Shale gas growth 'may hit regional LNG market'
Dubai, December 6, 2010
Investment in the development of shale gas, a natural gas recovered through a careful procedure involving horizontal drilling and hydraulic fracturing in the US and Europe could hit Middle East gas markets, said an expert.
“Over the last several years, technologies for extracting unconventional natural gas from shale formations have been implemented with greater precisions resulting in lower costs,” said Colin Chapman, president of Euro-Petroleum Consultants’ (EPC), a leading independent consultancy for downstream oil, gas and petrochemicals industries.
“So much so that costs for these types of gas projects have been in some cases lower than those of more conventional projects,” Chapman pointed out in the EPC analysis of the growing role of shale gas production in Europe, North America and Asia.
Offering fresh insights into the future of global gas market, Chapman said, 'In Europe, shale and other unconventional gas resources have been identified in France, Germany, Hungary, Italy, Netherlands, Poland, Romania, Spain, Sweden, Switzerland and the United Kingdom.'
'As a result, LNG-rich nations such as Qatar and UAE have already begun re-evaluating options of exporting gas to some of its gas-strapped neighbouring countries,' the expert stated.
Chapman was speaking ahead of EPC’s 'ME-TECH 2011 Conference & Exhibition' to be held from January 24 to 26 at the Madinat Jumeirah in Dubai.
The conference aims to discuss latest technology developments in the downstream industry, including gas processing, oil refining, residue upgrading and petrochemicals.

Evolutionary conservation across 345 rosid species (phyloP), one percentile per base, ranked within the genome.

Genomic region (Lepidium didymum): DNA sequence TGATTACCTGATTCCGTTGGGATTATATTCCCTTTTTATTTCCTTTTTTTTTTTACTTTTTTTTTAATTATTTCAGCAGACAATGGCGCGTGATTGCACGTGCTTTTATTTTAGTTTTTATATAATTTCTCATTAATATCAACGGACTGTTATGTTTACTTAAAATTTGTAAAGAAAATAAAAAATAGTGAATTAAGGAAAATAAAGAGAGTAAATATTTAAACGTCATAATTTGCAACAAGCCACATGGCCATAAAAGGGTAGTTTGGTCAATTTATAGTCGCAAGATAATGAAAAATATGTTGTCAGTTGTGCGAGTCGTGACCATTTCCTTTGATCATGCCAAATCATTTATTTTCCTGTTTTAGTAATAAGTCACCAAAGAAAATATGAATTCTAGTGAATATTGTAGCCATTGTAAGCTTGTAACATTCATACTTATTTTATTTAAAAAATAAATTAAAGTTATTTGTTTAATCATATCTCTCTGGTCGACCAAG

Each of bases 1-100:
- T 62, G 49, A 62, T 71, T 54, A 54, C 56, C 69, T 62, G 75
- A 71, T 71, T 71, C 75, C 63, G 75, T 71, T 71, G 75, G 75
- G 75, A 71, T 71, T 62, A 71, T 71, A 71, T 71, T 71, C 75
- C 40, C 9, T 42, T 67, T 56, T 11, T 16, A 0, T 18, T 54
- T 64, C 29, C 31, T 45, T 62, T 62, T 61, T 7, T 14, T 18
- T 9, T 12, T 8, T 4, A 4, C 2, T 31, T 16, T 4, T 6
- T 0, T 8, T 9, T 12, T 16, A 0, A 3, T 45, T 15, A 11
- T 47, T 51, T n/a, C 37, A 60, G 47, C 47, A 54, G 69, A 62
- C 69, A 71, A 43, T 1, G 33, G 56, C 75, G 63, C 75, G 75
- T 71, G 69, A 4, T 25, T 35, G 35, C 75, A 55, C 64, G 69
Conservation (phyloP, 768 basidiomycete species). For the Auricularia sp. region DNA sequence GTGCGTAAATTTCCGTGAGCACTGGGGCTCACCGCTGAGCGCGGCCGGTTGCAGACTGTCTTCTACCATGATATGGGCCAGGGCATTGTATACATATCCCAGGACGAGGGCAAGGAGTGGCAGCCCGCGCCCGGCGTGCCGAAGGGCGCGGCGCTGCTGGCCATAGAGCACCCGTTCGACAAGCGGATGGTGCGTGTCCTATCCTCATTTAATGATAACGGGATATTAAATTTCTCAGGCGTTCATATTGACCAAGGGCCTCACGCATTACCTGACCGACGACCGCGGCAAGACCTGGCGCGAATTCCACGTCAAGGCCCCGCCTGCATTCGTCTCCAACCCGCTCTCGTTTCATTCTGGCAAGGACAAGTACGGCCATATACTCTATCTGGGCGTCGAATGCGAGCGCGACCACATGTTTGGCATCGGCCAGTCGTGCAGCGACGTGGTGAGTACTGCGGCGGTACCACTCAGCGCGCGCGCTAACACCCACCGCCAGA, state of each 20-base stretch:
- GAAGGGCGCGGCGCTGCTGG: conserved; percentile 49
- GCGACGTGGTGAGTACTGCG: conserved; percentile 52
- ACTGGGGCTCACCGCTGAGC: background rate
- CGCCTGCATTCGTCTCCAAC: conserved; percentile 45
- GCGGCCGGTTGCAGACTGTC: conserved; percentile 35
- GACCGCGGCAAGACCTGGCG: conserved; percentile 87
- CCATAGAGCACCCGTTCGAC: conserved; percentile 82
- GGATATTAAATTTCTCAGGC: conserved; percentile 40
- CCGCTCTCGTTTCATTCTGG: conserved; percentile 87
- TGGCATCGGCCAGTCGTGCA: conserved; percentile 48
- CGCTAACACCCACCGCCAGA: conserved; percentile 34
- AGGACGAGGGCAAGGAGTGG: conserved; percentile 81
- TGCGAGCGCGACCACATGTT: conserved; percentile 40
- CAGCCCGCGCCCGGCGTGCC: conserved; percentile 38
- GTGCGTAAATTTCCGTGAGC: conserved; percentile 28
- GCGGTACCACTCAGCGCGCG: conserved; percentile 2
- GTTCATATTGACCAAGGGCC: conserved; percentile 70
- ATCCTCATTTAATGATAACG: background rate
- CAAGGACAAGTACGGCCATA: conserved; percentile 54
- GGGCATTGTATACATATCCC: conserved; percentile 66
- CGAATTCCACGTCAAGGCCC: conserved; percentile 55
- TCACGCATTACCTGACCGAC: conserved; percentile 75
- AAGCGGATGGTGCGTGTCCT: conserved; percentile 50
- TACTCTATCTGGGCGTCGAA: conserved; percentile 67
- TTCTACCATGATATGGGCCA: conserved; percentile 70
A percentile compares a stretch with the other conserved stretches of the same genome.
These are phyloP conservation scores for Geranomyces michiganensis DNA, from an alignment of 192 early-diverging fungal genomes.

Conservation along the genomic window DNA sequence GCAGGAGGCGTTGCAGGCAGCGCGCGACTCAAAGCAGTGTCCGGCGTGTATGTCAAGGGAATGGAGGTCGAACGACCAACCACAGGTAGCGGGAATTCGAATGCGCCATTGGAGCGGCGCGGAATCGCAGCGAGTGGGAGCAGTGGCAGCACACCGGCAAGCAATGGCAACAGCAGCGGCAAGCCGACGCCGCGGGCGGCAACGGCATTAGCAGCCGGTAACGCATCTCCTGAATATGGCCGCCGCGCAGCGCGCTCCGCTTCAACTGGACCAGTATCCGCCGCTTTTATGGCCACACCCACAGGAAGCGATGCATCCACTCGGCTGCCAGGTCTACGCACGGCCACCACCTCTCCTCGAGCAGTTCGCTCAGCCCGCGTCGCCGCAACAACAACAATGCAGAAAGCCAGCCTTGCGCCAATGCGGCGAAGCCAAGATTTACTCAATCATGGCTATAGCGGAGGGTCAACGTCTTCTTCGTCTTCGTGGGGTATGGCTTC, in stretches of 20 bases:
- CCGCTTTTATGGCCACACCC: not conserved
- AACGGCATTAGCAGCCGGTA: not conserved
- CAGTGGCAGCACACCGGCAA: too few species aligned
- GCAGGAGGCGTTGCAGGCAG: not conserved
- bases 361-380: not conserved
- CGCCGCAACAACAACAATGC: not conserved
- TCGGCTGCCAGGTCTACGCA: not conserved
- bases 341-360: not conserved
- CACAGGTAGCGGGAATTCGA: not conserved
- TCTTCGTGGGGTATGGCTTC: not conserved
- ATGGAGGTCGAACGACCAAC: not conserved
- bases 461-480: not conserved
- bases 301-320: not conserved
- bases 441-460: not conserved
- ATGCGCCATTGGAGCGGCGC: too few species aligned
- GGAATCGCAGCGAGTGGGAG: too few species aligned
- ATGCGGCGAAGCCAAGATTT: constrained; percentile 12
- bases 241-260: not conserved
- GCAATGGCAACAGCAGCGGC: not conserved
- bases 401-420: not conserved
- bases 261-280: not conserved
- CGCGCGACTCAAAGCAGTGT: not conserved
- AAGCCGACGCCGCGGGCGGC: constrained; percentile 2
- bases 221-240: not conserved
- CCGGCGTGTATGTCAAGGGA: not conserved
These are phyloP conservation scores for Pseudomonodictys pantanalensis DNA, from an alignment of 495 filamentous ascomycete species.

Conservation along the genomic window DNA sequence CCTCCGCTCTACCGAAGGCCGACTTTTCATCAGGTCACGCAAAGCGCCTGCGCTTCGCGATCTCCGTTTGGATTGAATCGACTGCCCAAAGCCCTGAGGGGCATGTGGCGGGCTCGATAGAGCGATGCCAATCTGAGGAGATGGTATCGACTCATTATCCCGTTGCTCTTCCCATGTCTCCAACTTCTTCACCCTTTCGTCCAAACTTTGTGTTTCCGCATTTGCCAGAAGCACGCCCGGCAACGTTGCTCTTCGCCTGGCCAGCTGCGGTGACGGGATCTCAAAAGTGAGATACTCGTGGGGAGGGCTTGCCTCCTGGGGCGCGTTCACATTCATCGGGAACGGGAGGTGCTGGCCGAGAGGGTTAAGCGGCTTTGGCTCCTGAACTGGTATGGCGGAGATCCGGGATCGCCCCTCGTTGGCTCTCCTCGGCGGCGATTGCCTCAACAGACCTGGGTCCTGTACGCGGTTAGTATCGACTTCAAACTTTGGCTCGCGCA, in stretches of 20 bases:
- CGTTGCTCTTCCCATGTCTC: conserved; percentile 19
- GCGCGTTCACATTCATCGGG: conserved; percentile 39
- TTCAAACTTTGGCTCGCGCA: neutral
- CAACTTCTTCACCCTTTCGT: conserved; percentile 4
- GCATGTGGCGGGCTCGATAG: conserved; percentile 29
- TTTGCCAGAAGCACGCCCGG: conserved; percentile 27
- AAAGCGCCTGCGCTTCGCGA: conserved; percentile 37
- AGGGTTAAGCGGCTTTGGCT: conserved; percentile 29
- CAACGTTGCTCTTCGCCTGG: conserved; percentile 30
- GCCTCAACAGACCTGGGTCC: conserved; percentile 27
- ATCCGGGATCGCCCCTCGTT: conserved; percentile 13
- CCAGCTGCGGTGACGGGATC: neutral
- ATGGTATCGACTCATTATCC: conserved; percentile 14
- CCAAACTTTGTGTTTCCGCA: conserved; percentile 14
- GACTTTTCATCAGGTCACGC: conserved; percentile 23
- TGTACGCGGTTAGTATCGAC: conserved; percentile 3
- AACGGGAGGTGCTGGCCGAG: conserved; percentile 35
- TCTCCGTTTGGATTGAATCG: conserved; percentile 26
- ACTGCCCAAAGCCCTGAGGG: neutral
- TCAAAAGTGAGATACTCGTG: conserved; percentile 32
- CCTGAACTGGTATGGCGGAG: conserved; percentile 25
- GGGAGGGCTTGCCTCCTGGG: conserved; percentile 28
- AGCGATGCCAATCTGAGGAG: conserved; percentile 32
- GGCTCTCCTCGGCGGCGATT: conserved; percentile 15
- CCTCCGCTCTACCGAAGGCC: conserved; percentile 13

'Several high profile industry representatives such as Ibrahim Al-Ansari, general manager, Dolphin Energy and Dr Abdulwahab Al-Sadoun, secretary general, Gulf Petrochemicals and Chemicals Association, will be there to discuss global and regional trends,' he added.
On the present scenario, Chapman said, 'Looking at the regional LNG market, the fact we are currently in the middle of a global economic downturn coupled with the emergence of the unconventional gas supply and new LNG capacity coming on-stream, it is likely that there will be a reduction in project activity in the LNG sector over the coming year.'
North America has been the leader in developing and producing shale gas and the great economic success of the Barnett Shale field in Texas has spurred the search for other sources of shale gas across both the US and Canada.
Within the Middle East region, shale reserves exist in Jordan and Syria, but the extent to which the deposits will have on the overall gas balance will largely depend on the speed at which exploration efforts advance, the expert revealed.
The processing of Shale gas has turned around the decline of US gas reserves and significantly changed the gas supply outlook for the US.
According to recent reports, estimated US reserves of natural gas were 35 per cent higher than those estimated only two years ago, he added.-TradeArabia News Service
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